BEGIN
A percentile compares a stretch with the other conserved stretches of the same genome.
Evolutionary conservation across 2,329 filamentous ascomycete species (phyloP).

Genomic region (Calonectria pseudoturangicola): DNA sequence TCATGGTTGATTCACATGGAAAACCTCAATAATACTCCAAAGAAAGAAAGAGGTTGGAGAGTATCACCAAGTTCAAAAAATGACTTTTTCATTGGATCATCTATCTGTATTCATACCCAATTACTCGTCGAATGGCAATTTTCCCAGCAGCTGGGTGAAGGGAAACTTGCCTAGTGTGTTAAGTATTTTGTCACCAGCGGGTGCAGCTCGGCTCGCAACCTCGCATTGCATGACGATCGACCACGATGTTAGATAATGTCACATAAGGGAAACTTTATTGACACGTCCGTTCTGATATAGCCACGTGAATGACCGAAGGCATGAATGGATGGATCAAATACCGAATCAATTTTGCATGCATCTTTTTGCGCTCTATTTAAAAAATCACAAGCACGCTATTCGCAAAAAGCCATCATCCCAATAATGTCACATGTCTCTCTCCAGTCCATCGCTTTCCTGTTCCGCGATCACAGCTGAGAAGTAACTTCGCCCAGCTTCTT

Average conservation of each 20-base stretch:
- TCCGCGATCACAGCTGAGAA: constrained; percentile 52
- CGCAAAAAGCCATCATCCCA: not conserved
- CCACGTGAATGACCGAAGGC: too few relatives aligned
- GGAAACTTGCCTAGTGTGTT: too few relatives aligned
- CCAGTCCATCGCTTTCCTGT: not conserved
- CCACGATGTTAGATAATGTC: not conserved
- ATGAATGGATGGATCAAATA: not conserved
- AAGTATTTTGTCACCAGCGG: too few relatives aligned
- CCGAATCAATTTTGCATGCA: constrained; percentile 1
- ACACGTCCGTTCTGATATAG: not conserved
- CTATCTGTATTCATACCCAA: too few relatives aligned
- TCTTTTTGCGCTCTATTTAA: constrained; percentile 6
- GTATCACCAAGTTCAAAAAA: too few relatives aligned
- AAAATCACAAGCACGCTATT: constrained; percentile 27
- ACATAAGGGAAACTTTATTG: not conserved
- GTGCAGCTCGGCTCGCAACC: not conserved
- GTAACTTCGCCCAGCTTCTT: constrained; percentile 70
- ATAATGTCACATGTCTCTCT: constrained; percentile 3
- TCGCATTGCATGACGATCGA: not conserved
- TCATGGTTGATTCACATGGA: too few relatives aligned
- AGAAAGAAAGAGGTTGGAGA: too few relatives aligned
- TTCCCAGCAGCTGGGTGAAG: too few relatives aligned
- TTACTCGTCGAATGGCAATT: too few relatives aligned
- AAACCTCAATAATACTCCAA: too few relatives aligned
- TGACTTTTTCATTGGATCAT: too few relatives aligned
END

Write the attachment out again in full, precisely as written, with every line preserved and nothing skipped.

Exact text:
A percentile compares a stretch with the other conserved stretches of the same genome.
Evolutionary conservation across 2,329 filamentous ascomycete species (phyloP).

Genomic region (Calonectria pseudoturangicola): DNA sequence TCATGGTTGATTCACATGGAAAACCTCAATAATACTCCAAAGAAAGAAAGAGGTTGGAGAGTATCACCAAGTTCAAAAAATGACTTTTTCATTGGATCATCTATCTGTATTCATACCCAATTACTCGTCGAATGGCAATTTTCCCAGCAGCTGGGTGAAGGGAAACTTGCCTAGTGTGTTAAGTATTTTGTCACCAGCGGGTGCAGCTCGGCTCGCAACCTCGCATTGCATGACGATCGACCACGATGTTAGATAATGTCACATAAGGGAAACTTTATTGACACGTCCGTTCTGATATAGCCACGTGAATGACCGAAGGCATGAATGGATGGATCAAATACCGAATCAATTTTGCATGCATCTTTTTGCGCTCTATTTAAAAAATCACAAGCACGCTATTCGCAAAAAGCCATCATCCCAATAATGTCACATGTCTCTCTCCAGTCCATCGCTTTCCTGTTCCGCGATCACAGCTGAGAAGTAACTTCGCCCAGCTTCTT

Average conservation of each 20-base stretch:
- TCCGCGATCACAGCTGAGAA: constrained; percentile 52
- CGCAAAAAGCCATCATCCCA: not conserved
- CCACGTGAATGACCGAAGGC: too few relatives aligned
- GGAAACTTGCCTAGTGTGTT: too few relatives aligned
- CCAGTCCATCGCTTTCCTGT: not conserved
- CCACGATGTTAGATAATGTC: not conserved
- ATGAATGGATGGATCAAATA: not conserved
- AAGTATTTTGTCACCAGCGG: too few relatives aligned
- CCGAATCAATTTTGCATGCA: constrained; percentile 1
- ACACGTCCGTTCTGATATAG: not conserved
- CTATCTGTATTCATACCCAA: too few relatives aligned
- TCTTTTTGCGCTCTATTTAA: constrained; percentile 6
- GTATCACCAAGTTCAAAAAA: too few relatives aligned
- AAAATCACAAGCACGCTATT: constrained; percentile 27
- ACATAAGGGAAACTTTATTG: not conserved
- GTGCAGCTCGGCTCGCAACC: not conserved
- GTAACTTCGCCCAGCTTCTT: constrained; percentile 70
- ATAATGTCACATGTCTCTCT: constrained; percentile 3
- TCGCATTGCATGACGATCGA: not conserved
- TCATGGTTGATTCACATGGA: too few relatives aligned
- AGAAAGAAAGAGGTTGGAGA: too few relatives aligned
- TTCCCAGCAGCTGGGTGAAG: too few relatives aligned
- TTACTCGTCGAATGGCAATT: too few relatives aligned
- AAACCTCAATAATACTCCAA: too few relatives aligned
- TGACTTTTTCATTGGATCAT: too few relatives aligned